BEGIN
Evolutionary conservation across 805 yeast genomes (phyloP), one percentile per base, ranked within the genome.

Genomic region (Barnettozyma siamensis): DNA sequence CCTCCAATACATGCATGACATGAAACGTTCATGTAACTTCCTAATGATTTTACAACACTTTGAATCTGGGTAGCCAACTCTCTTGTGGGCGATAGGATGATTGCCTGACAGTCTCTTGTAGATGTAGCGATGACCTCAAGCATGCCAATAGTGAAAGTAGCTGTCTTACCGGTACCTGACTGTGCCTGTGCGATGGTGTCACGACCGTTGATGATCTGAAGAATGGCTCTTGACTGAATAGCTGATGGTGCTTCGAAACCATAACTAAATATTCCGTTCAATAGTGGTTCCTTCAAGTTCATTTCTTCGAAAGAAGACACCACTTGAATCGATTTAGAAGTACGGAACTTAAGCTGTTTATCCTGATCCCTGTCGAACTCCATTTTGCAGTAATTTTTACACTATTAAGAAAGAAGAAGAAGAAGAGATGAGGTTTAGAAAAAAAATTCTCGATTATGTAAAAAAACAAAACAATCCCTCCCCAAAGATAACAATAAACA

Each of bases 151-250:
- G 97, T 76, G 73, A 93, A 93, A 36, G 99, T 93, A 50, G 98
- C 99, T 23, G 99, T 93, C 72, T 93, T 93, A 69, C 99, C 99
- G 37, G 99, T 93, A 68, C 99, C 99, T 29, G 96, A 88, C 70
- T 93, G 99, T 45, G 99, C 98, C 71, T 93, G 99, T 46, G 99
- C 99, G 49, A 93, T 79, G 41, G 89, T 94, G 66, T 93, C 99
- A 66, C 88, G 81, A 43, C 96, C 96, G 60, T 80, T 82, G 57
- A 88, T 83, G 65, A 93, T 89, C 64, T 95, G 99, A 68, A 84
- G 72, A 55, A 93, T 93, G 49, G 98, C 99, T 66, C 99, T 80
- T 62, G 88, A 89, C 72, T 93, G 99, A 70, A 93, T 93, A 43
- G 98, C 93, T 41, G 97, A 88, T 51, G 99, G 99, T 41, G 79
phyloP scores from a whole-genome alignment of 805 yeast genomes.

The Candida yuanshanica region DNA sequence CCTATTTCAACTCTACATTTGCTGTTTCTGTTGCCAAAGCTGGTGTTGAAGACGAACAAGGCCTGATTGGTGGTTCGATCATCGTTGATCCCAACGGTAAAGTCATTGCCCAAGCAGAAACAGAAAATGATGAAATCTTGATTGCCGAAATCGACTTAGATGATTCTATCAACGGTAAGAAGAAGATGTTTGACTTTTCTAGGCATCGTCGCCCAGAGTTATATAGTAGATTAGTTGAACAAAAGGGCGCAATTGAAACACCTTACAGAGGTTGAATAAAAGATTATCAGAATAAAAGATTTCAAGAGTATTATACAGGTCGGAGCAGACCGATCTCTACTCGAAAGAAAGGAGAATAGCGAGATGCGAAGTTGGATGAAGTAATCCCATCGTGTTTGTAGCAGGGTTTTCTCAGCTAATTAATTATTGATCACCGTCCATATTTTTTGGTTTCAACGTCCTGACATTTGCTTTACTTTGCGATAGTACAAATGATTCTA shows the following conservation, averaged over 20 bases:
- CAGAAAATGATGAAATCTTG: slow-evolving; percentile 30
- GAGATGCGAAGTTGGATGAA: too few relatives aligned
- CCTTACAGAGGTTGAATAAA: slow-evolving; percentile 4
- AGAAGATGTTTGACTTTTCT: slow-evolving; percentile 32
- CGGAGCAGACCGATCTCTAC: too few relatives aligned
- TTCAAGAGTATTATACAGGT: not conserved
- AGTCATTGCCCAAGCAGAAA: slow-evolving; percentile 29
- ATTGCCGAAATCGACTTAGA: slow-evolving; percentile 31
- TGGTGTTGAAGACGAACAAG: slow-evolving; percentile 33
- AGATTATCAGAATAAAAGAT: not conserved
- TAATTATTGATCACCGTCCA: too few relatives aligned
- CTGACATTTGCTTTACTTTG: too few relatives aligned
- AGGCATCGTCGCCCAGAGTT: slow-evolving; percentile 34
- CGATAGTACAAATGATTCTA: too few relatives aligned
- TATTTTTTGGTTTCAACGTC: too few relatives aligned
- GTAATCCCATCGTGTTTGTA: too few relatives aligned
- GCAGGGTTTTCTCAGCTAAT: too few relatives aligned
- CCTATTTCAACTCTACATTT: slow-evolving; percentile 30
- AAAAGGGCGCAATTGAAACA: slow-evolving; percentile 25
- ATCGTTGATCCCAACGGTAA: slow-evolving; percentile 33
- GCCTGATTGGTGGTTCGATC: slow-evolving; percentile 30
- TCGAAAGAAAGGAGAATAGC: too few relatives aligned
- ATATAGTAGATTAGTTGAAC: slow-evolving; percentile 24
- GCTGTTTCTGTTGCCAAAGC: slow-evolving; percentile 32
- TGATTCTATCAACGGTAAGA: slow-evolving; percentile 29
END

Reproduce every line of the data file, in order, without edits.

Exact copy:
Evolutionary conservation across 805 yeast genomes (phyloP), one percentile per base, ranked within the genome.

Genomic region (Barnettozyma siamensis): DNA sequence CCTCCAATACATGCATGACATGAAACGTTCATGTAACTTCCTAATGATTTTACAACACTTTGAATCTGGGTAGCCAACTCTCTTGTGGGCGATAGGATGATTGCCTGACAGTCTCTTGTAGATGTAGCGATGACCTCAAGCATGCCAATAGTGAAAGTAGCTGTCTTACCGGTACCTGACTGTGCCTGTGCGATGGTGTCACGACCGTTGATGATCTGAAGAATGGCTCTTGACTGAATAGCTGATGGTGCTTCGAAACCATAACTAAATATTCCGTTCAATAGTGGTTCCTTCAAGTTCATTTCTTCGAAAGAAGACACCACTTGAATCGATTTAGAAGTACGGAACTTAAGCTGTTTATCCTGATCCCTGTCGAACTCCATTTTGCAGTAATTTTTACACTATTAAGAAAGAAGAAGAAGAAGAGATGAGGTTTAGAAAAAAAATTCTCGATTATGTAAAAAAACAAAACAATCCCTCCCCAAAGATAACAATAAACA

Each of bases 151-250:
- G 97, T 76, G 73, A 93, A 93, A 36, G 99, T 93, A 50, G 98
- C 99, T 23, G 99, T 93, C 72, T 93, T 93, A 69, C 99, C 99
- G 37, G 99, T 93, A 68, C 99, C 99, T 29, G 96, A 88, C 70
- T 93, G 99, T 45, G 99, C 98, C 71, T 93, G 99, T 46, G 99
- C 99, G 49, A 93, T 79, G 41, G 89, T 94, G 66, T 93, C 99
- A 66, C 88, G 81, A 43, C 96, C 96, G 60, T 80, T 82, G 57
- A 88, T 83, G 65, A 93, T 89, C 64, T 95, G 99, A 68, A 84
- G 72, A 55, A 93, T 93, G 49, G 98, C 99, T 66, C 99, T 80
- T 62, G 88, A 89, C 72, T 93, G 99, A 70, A 93, T 93, A 43
- G 98, C 93, T 41, G 97, A 88, T 51, G 99, G 99, T 41, G 79
phyloP scores from a whole-genome alignment of 805 yeast genomes.

The Candida yuanshanica region DNA sequence CCTATTTCAACTCTACATTTGCTGTTTCTGTTGCCAAAGCTGGTGTTGAAGACGAACAAGGCCTGATTGGTGGTTCGATCATCGTTGATCCCAACGGTAAAGTCATTGCCCAAGCAGAAACAGAAAATGATGAAATCTTGATTGCCGAAATCGACTTAGATGATTCTATCAACGGTAAGAAGAAGATGTTTGACTTTTCTAGGCATCGTCGCCCAGAGTTATATAGTAGATTAGTTGAACAAAAGGGCGCAATTGAAACACCTTACAGAGGTTGAATAAAAGATTATCAGAATAAAAGATTTCAAGAGTATTATACAGGTCGGAGCAGACCGATCTCTACTCGAAAGAAAGGAGAATAGCGAGATGCGAAGTTGGATGAAGTAATCCCATCGTGTTTGTAGCAGGGTTTTCTCAGCTAATTAATTATTGATCACCGTCCATATTTTTTGGTTTCAACGTCCTGACATTTGCTTTACTTTGCGATAGTACAAATGATTCTA shows the following conservation, averaged over 20 bases:
- CAGAAAATGATGAAATCTTG: slow-evolving; percentile 30
- GAGATGCGAAGTTGGATGAA: too few relatives aligned
- CCTTACAGAGGTTGAATAAA: slow-evolving; percentile 4
- AGAAGATGTTTGACTTTTCT: slow-evolving; percentile 32
- CGGAGCAGACCGATCTCTAC: too few relatives aligned
- TTCAAGAGTATTATACAGGT: not conserved
- AGTCATTGCCCAAGCAGAAA: slow-evolving; percentile 29
- ATTGCCGAAATCGACTTAGA: slow-evolving; percentile 31
- TGGTGTTGAAGACGAACAAG: slow-evolving; percentile 33
- AGATTATCAGAATAAAAGAT: not conserved
- TAATTATTGATCACCGTCCA: too few relatives aligned
- CTGACATTTGCTTTACTTTG: too few relatives aligned
- AGGCATCGTCGCCCAGAGTT: slow-evolving; percentile 34
- CGATAGTACAAATGATTCTA: too few relatives aligned
- TATTTTTTGGTTTCAACGTC: too few relatives aligned
- GTAATCCCATCGTGTTTGTA: too few relatives aligned
- GCAGGGTTTTCTCAGCTAAT: too few relatives aligned
- CCTATTTCAACTCTACATTT: slow-evolving; percentile 30
- AAAAGGGCGCAATTGAAACA: slow-evolving; percentile 25
- ATCGTTGATCCCAACGGTAA: slow-evolving; percentile 33
- GCCTGATTGGTGGTTCGATC: slow-evolving; percentile 30
- TCGAAAGAAAGGAGAATAGC: too few relatives aligned
- ATATAGTAGATTAGTTGAAC: slow-evolving; percentile 24
- GCTGTTTCTGTTGCCAAAGC: slow-evolving; percentile 32
- TGATTCTATCAACGGTAAGA: slow-evolving; percentile 29